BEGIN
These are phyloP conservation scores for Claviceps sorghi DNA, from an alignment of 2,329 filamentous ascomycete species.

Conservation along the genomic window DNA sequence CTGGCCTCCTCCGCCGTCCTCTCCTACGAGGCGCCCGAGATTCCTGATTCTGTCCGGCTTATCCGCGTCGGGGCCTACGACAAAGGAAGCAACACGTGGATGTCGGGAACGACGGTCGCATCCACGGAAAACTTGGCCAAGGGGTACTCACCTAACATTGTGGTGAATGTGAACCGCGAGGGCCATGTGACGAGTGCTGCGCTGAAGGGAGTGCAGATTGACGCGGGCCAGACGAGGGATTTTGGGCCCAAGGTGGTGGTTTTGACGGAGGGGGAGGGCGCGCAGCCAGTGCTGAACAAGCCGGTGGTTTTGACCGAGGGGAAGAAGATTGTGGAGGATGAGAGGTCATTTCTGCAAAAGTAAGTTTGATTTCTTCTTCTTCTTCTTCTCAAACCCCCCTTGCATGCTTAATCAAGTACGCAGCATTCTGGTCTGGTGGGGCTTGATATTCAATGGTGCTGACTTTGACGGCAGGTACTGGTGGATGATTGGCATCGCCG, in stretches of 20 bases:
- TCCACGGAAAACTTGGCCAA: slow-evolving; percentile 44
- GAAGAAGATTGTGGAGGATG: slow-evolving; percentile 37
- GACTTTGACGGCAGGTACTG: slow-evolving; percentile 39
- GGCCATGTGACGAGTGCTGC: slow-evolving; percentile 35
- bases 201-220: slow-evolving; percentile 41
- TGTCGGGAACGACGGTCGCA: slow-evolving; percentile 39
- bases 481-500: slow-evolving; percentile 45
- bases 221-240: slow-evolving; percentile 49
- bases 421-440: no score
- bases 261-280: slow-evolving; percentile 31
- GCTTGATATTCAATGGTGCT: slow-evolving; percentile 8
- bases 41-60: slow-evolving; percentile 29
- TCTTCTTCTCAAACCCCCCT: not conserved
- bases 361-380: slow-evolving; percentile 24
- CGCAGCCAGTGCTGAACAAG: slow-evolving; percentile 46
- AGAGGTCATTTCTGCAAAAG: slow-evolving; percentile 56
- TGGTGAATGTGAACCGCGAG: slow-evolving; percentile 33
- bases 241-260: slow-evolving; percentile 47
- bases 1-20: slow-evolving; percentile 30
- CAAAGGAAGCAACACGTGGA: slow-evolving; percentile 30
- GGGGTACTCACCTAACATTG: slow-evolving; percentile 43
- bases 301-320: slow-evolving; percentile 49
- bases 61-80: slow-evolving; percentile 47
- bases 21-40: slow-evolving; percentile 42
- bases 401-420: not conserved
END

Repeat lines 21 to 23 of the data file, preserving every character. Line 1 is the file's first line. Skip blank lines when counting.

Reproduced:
- bases 1-20: slow-evolving; percentile 30
- CAAAGGAAGCAACACGTGGA: slow-evolving; percentile 30
- GGGGTACTCACCTAACATTG: slow-evolving; percentile 43